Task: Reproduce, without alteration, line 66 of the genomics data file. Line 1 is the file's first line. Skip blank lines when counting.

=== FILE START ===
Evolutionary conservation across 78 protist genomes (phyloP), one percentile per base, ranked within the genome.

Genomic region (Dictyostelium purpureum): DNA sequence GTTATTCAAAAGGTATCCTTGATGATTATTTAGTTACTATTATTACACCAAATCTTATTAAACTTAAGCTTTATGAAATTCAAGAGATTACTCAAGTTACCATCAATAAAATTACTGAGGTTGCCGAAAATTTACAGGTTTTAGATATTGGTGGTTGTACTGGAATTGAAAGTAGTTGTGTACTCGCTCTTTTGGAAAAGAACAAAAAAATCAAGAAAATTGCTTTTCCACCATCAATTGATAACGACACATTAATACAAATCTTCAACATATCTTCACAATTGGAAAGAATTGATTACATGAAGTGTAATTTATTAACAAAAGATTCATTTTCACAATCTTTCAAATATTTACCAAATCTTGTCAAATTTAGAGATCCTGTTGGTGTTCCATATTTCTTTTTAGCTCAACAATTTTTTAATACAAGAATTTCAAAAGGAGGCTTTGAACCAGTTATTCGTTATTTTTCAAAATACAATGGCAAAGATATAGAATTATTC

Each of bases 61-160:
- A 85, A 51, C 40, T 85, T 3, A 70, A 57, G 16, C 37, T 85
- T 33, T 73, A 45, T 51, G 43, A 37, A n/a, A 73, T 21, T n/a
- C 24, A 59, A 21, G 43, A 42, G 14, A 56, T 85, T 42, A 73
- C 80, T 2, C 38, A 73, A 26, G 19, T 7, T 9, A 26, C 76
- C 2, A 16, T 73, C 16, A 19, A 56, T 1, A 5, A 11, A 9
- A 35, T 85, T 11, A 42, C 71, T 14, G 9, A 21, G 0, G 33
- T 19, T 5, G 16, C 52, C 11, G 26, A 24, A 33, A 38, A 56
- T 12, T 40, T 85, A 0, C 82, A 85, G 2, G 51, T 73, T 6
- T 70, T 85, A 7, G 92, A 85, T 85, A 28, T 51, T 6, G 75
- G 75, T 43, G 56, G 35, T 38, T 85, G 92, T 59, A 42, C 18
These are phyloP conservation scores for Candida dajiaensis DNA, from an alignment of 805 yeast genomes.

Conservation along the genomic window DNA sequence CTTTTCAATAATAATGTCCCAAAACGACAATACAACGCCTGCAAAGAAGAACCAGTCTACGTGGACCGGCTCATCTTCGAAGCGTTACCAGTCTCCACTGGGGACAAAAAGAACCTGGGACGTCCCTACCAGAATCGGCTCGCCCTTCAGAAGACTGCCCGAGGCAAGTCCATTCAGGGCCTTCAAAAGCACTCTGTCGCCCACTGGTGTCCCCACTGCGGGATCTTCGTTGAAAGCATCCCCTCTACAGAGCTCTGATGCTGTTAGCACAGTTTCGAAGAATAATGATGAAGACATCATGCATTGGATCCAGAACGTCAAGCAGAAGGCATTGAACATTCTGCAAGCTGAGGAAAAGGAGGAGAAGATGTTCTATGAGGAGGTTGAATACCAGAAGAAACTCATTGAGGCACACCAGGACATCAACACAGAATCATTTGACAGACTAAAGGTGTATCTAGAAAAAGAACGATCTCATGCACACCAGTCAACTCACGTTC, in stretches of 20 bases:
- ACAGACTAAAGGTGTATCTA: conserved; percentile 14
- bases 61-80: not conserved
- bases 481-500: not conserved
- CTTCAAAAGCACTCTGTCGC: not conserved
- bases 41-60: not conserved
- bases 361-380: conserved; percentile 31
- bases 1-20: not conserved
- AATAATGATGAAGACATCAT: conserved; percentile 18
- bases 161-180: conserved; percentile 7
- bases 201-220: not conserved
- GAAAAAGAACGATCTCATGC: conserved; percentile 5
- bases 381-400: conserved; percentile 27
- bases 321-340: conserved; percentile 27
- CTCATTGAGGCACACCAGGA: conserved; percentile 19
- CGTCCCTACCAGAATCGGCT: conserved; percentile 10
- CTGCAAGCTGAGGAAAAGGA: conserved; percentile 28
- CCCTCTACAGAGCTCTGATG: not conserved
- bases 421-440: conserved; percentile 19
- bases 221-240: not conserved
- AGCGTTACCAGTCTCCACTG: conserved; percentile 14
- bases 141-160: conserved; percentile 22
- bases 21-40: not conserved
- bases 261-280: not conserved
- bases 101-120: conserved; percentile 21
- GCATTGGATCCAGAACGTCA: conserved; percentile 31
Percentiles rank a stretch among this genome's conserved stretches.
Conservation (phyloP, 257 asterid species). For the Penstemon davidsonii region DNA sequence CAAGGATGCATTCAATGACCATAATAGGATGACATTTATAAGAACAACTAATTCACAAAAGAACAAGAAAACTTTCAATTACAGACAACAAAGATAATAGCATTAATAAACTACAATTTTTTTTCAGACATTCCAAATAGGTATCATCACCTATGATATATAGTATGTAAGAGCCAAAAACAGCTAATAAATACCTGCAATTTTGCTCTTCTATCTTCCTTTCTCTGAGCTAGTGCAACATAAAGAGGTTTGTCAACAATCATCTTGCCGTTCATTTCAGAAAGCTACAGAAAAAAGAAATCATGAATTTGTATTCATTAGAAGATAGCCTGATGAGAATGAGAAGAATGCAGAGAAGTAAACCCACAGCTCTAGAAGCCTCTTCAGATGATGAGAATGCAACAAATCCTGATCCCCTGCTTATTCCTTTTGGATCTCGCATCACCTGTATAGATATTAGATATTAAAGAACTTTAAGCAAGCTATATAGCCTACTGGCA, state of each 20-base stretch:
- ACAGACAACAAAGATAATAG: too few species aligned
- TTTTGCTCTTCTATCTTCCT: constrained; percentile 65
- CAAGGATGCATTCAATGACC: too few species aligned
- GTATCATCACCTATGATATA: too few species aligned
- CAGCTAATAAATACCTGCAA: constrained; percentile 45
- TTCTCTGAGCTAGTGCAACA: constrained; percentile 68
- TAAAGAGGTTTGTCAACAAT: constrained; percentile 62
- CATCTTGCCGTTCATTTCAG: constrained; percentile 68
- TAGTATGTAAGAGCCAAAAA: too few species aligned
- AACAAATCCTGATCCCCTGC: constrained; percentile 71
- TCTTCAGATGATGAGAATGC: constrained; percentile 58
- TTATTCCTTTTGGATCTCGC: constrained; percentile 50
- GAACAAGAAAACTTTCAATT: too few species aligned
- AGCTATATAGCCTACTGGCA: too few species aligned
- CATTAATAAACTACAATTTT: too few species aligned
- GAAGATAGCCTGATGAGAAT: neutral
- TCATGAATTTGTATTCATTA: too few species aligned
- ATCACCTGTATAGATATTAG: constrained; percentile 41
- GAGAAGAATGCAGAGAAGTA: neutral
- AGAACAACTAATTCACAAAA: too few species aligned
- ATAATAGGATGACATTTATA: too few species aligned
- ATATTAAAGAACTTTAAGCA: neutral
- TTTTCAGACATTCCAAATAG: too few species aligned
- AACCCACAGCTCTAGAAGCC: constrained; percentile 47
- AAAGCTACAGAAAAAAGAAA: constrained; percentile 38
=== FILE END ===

- AACCCACAGCTCTAGAAGCC: constrained; percentile 47